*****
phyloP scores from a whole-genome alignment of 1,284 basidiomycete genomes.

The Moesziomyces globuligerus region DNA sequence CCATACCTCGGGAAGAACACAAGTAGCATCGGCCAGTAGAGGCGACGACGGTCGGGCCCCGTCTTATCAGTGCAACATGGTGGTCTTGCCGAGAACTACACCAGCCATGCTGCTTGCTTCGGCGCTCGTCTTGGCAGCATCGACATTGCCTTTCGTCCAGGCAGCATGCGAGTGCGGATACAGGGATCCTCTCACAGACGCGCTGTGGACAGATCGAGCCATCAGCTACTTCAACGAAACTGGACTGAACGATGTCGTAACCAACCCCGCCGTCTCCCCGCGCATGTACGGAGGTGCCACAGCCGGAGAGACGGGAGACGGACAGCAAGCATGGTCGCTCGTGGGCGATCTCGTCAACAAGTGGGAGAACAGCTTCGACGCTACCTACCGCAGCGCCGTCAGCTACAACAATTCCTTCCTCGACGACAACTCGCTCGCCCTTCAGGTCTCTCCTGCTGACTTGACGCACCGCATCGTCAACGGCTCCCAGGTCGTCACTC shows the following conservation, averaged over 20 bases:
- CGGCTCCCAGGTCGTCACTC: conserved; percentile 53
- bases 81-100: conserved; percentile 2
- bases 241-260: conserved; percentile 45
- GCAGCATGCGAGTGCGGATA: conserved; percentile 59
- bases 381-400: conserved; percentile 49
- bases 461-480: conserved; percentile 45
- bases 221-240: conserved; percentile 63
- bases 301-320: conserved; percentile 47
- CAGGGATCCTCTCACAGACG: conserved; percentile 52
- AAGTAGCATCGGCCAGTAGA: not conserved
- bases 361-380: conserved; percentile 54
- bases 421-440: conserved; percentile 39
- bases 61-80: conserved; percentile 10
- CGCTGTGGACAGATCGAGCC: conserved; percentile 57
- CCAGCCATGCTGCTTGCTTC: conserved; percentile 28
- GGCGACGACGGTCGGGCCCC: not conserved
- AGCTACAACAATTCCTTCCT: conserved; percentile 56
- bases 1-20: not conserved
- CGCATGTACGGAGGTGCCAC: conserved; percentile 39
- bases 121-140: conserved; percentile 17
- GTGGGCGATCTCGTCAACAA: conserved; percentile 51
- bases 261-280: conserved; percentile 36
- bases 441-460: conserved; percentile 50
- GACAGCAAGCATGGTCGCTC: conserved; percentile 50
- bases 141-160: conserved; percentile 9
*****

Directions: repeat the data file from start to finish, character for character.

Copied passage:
phyloP scores from a whole-genome alignment of 1,284 basidiomycete genomes.

The Moesziomyces globuligerus region DNA sequence CCATACCTCGGGAAGAACACAAGTAGCATCGGCCAGTAGAGGCGACGACGGTCGGGCCCCGTCTTATCAGTGCAACATGGTGGTCTTGCCGAGAACTACACCAGCCATGCTGCTTGCTTCGGCGCTCGTCTTGGCAGCATCGACATTGCCTTTCGTCCAGGCAGCATGCGAGTGCGGATACAGGGATCCTCTCACAGACGCGCTGTGGACAGATCGAGCCATCAGCTACTTCAACGAAACTGGACTGAACGATGTCGTAACCAACCCCGCCGTCTCCCCGCGCATGTACGGAGGTGCCACAGCCGGAGAGACGGGAGACGGACAGCAAGCATGGTCGCTCGTGGGCGATCTCGTCAACAAGTGGGAGAACAGCTTCGACGCTACCTACCGCAGCGCCGTCAGCTACAACAATTCCTTCCTCGACGACAACTCGCTCGCCCTTCAGGTCTCTCCTGCTGACTTGACGCACCGCATCGTCAACGGCTCCCAGGTCGTCACTC shows the following conservation, averaged over 20 bases:
- CGGCTCCCAGGTCGTCACTC: conserved; percentile 53
- bases 81-100: conserved; percentile 2
- bases 241-260: conserved; percentile 45
- GCAGCATGCGAGTGCGGATA: conserved; percentile 59
- bases 381-400: conserved; percentile 49
- bases 461-480: conserved; percentile 45
- bases 221-240: conserved; percentile 63
- bases 301-320: conserved; percentile 47
- CAGGGATCCTCTCACAGACG: conserved; percentile 52
- AAGTAGCATCGGCCAGTAGA: not conserved
- bases 361-380: conserved; percentile 54
- bases 421-440: conserved; percentile 39
- bases 61-80: conserved; percentile 10
- CGCTGTGGACAGATCGAGCC: conserved; percentile 57
- CCAGCCATGCTGCTTGCTTC: conserved; percentile 28
- GGCGACGACGGTCGGGCCCC: not conserved
- AGCTACAACAATTCCTTCCT: conserved; percentile 56
- bases 1-20: not conserved
- CGCATGTACGGAGGTGCCAC: conserved; percentile 39
- bases 121-140: conserved; percentile 17
- GTGGGCGATCTCGTCAACAA: conserved; percentile 51
- bases 261-280: conserved; percentile 36
- bases 441-460: conserved; percentile 50
- GACAGCAAGCATGGTCGCTC: conserved; percentile 50
- bases 141-160: conserved; percentile 9